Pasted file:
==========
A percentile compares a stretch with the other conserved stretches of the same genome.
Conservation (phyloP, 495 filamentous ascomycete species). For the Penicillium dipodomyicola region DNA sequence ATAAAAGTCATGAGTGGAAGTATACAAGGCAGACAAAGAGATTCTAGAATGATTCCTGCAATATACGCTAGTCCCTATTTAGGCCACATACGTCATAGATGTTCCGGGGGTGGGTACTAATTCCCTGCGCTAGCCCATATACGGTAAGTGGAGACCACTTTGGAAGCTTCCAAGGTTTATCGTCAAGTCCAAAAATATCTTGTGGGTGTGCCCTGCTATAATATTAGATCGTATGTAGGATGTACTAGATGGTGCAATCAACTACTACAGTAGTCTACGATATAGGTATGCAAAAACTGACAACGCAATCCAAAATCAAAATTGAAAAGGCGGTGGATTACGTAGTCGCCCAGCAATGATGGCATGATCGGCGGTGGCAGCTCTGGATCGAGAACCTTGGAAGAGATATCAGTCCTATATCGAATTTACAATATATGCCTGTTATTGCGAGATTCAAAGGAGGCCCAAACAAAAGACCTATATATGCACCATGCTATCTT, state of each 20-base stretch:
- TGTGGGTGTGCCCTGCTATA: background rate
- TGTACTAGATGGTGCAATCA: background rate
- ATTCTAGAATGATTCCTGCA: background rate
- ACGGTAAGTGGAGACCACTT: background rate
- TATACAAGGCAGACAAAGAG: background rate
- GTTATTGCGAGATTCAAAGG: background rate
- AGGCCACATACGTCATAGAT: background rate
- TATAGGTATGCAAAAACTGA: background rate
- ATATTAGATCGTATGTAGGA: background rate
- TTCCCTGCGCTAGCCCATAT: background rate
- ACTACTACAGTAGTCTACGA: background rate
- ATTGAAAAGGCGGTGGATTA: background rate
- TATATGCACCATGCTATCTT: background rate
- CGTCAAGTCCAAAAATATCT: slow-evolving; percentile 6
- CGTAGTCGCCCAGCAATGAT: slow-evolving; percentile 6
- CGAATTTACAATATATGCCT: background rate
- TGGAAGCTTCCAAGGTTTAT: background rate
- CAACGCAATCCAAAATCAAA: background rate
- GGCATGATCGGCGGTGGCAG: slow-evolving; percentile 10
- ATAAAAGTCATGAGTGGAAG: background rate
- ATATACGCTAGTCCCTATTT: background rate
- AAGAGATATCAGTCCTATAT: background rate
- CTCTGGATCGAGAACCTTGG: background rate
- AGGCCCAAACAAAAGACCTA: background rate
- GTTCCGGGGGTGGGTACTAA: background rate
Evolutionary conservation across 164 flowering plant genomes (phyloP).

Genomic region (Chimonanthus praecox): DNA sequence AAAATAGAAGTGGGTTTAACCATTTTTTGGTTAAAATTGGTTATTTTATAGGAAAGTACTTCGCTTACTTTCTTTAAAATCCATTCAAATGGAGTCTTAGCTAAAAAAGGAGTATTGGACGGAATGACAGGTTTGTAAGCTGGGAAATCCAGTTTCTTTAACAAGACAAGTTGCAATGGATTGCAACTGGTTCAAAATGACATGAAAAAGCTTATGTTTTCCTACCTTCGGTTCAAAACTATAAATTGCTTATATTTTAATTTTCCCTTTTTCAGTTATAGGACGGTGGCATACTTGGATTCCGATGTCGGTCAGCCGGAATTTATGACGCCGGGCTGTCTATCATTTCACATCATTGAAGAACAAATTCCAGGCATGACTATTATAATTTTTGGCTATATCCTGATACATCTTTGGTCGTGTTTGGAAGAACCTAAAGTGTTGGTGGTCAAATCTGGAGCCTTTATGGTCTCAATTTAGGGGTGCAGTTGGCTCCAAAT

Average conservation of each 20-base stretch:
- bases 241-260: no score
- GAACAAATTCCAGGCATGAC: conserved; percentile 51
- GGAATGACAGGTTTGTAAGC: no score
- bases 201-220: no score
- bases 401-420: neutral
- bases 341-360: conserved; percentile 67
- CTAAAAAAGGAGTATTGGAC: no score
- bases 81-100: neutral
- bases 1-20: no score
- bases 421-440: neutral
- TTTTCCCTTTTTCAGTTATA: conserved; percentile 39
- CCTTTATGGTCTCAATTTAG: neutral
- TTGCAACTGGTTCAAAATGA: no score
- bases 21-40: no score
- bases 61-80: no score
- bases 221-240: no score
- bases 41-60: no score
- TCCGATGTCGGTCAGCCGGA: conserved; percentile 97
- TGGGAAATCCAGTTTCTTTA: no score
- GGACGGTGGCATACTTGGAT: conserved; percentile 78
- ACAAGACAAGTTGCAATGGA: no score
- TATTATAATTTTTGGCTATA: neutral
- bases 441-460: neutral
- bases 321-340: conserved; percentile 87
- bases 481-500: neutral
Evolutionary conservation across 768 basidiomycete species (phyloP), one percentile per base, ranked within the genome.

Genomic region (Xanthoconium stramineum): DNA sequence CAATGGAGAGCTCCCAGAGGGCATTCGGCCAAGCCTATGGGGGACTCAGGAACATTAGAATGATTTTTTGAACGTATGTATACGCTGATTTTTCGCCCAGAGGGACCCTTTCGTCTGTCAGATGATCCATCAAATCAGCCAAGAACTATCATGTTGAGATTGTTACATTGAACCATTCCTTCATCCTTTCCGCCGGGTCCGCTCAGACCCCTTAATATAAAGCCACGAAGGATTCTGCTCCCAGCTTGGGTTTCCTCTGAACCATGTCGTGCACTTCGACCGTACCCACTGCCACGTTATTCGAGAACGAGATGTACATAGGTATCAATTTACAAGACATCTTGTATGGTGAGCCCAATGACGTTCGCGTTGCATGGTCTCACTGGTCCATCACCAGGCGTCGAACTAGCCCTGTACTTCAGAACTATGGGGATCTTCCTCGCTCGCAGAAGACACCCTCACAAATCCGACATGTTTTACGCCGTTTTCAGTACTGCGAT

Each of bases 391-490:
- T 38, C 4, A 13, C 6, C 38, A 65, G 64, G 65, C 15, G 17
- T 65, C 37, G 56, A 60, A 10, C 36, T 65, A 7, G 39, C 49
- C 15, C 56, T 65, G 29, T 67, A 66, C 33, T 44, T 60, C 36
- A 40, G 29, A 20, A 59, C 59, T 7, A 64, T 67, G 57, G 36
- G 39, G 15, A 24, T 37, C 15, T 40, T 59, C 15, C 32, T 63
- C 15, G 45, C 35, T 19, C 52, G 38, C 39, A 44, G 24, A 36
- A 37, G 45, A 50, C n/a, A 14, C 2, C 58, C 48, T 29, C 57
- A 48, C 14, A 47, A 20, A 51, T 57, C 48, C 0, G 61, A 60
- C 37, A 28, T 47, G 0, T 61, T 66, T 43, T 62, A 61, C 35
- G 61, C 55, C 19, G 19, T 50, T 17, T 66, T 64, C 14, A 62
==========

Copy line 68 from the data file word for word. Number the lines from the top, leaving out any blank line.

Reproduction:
- G 61, C 55, C 19, G 19, T 50, T 17, T 66, T 64, C 14, A 62